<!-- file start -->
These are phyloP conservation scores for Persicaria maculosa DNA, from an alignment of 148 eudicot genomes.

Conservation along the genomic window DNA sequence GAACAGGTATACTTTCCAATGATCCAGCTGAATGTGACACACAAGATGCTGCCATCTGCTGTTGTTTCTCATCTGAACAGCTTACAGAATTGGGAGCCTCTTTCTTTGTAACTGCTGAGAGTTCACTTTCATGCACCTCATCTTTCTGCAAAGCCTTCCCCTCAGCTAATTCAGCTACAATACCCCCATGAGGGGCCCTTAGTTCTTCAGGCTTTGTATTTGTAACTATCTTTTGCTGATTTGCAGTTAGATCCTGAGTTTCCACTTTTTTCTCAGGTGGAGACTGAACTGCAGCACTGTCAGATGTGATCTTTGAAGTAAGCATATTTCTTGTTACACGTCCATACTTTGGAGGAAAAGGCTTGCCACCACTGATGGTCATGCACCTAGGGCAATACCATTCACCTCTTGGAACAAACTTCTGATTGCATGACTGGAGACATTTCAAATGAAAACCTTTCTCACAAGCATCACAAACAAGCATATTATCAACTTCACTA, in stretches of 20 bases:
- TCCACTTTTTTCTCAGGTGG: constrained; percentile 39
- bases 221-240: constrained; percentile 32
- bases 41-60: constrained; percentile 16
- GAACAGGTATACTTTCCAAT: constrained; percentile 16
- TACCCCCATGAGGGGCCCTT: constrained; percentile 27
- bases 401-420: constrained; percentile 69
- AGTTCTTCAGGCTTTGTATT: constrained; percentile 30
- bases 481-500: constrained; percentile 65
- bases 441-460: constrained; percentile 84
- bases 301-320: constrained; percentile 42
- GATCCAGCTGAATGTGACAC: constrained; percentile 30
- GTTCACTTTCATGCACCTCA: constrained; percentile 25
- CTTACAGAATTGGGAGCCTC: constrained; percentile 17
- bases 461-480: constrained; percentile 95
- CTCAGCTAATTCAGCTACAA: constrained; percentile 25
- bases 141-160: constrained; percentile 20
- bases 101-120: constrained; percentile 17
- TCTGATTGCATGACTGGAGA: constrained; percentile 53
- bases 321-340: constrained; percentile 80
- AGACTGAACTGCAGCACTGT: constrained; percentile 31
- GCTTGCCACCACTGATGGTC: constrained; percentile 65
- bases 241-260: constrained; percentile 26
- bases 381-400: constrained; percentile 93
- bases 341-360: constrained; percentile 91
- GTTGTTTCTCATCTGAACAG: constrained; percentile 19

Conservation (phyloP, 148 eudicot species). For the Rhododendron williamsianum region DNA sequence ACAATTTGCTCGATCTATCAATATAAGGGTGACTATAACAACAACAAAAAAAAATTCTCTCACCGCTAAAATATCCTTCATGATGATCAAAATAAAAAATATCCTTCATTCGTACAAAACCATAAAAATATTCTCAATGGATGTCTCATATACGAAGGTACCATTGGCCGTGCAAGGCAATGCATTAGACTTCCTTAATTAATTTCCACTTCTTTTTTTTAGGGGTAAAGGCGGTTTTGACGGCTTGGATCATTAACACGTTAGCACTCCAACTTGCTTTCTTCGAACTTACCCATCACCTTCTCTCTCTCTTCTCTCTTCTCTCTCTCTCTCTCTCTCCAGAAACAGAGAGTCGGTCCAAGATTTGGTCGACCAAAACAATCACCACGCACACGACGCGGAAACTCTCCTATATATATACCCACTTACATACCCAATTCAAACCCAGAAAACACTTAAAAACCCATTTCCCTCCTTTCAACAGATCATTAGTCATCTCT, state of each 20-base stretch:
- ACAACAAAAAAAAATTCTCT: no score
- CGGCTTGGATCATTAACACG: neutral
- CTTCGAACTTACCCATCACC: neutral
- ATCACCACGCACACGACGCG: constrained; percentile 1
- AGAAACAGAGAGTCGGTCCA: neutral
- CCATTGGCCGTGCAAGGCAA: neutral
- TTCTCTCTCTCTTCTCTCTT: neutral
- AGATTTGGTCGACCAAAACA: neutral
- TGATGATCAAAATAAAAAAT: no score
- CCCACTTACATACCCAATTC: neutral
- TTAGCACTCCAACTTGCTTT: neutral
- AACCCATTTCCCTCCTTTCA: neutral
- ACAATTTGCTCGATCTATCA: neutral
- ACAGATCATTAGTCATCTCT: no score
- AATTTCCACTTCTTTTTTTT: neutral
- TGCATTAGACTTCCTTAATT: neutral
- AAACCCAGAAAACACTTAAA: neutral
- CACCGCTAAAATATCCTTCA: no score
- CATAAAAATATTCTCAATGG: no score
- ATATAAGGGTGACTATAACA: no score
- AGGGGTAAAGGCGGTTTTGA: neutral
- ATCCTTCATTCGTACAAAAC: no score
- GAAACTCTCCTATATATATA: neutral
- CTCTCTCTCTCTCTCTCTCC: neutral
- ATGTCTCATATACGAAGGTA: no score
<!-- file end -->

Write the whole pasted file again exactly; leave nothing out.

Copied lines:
These are phyloP conservation scores for Persicaria maculosa DNA, from an alignment of 148 eudicot genomes.

Conservation along the genomic window DNA sequence GAACAGGTATACTTTCCAATGATCCAGCTGAATGTGACACACAAGATGCTGCCATCTGCTGTTGTTTCTCATCTGAACAGCTTACAGAATTGGGAGCCTCTTTCTTTGTAACTGCTGAGAGTTCACTTTCATGCACCTCATCTTTCTGCAAAGCCTTCCCCTCAGCTAATTCAGCTACAATACCCCCATGAGGGGCCCTTAGTTCTTCAGGCTTTGTATTTGTAACTATCTTTTGCTGATTTGCAGTTAGATCCTGAGTTTCCACTTTTTTCTCAGGTGGAGACTGAACTGCAGCACTGTCAGATGTGATCTTTGAAGTAAGCATATTTCTTGTTACACGTCCATACTTTGGAGGAAAAGGCTTGCCACCACTGATGGTCATGCACCTAGGGCAATACCATTCACCTCTTGGAACAAACTTCTGATTGCATGACTGGAGACATTTCAAATGAAAACCTTTCTCACAAGCATCACAAACAAGCATATTATCAACTTCACTA, in stretches of 20 bases:
- TCCACTTTTTTCTCAGGTGG: constrained; percentile 39
- bases 221-240: constrained; percentile 32
- bases 41-60: constrained; percentile 16
- GAACAGGTATACTTTCCAAT: constrained; percentile 16
- TACCCCCATGAGGGGCCCTT: constrained; percentile 27
- bases 401-420: constrained; percentile 69
- AGTTCTTCAGGCTTTGTATT: constrained; percentile 30
- bases 481-500: constrained; percentile 65
- bases 441-460: constrained; percentile 84
- bases 301-320: constrained; percentile 42
- GATCCAGCTGAATGTGACAC: constrained; percentile 30
- GTTCACTTTCATGCACCTCA: constrained; percentile 25
- CTTACAGAATTGGGAGCCTC: constrained; percentile 17
- bases 461-480: constrained; percentile 95
- CTCAGCTAATTCAGCTACAA: constrained; percentile 25
- bases 141-160: constrained; percentile 20
- bases 101-120: constrained; percentile 17
- TCTGATTGCATGACTGGAGA: constrained; percentile 53
- bases 321-340: constrained; percentile 80
- AGACTGAACTGCAGCACTGT: constrained; percentile 31
- GCTTGCCACCACTGATGGTC: constrained; percentile 65
- bases 241-260: constrained; percentile 26
- bases 381-400: constrained; percentile 93
- bases 341-360: constrained; percentile 91
- GTTGTTTCTCATCTGAACAG: constrained; percentile 19

Conservation (phyloP, 148 eudicot species). For the Rhododendron williamsianum region DNA sequence ACAATTTGCTCGATCTATCAATATAAGGGTGACTATAACAACAACAAAAAAAAATTCTCTCACCGCTAAAATATCCTTCATGATGATCAAAATAAAAAATATCCTTCATTCGTACAAAACCATAAAAATATTCTCAATGGATGTCTCATATACGAAGGTACCATTGGCCGTGCAAGGCAATGCATTAGACTTCCTTAATTAATTTCCACTTCTTTTTTTTAGGGGTAAAGGCGGTTTTGACGGCTTGGATCATTAACACGTTAGCACTCCAACTTGCTTTCTTCGAACTTACCCATCACCTTCTCTCTCTCTTCTCTCTTCTCTCTCTCTCTCTCTCTCCAGAAACAGAGAGTCGGTCCAAGATTTGGTCGACCAAAACAATCACCACGCACACGACGCGGAAACTCTCCTATATATATACCCACTTACATACCCAATTCAAACCCAGAAAACACTTAAAAACCCATTTCCCTCCTTTCAACAGATCATTAGTCATCTCT, state of each 20-base stretch:
- ACAACAAAAAAAAATTCTCT: no score
- CGGCTTGGATCATTAACACG: neutral
- CTTCGAACTTACCCATCACC: neutral
- ATCACCACGCACACGACGCG: constrained; percentile 1
- AGAAACAGAGAGTCGGTCCA: neutral
- CCATTGGCCGTGCAAGGCAA: neutral
- TTCTCTCTCTCTTCTCTCTT: neutral
- AGATTTGGTCGACCAAAACA: neutral
- TGATGATCAAAATAAAAAAT: no score
- CCCACTTACATACCCAATTC: neutral
- TTAGCACTCCAACTTGCTTT: neutral
- AACCCATTTCCCTCCTTTCA: neutral
- ACAATTTGCTCGATCTATCA: neutral
- ACAGATCATTAGTCATCTCT: no score
- AATTTCCACTTCTTTTTTTT: neutral
- TGCATTAGACTTCCTTAATT: neutral
- AAACCCAGAAAACACTTAAA: neutral
- CACCGCTAAAATATCCTTCA: no score
- CATAAAAATATTCTCAATGG: no score
- ATATAAGGGTGACTATAACA: no score
- AGGGGTAAAGGCGGTTTTGA: neutral
- ATCCTTCATTCGTACAAAAC: no score
- GAAACTCTCCTATATATATA: neutral
- CTCTCTCTCTCTCTCTCTCC: neutral
- ATGTCTCATATACGAAGGTA: no score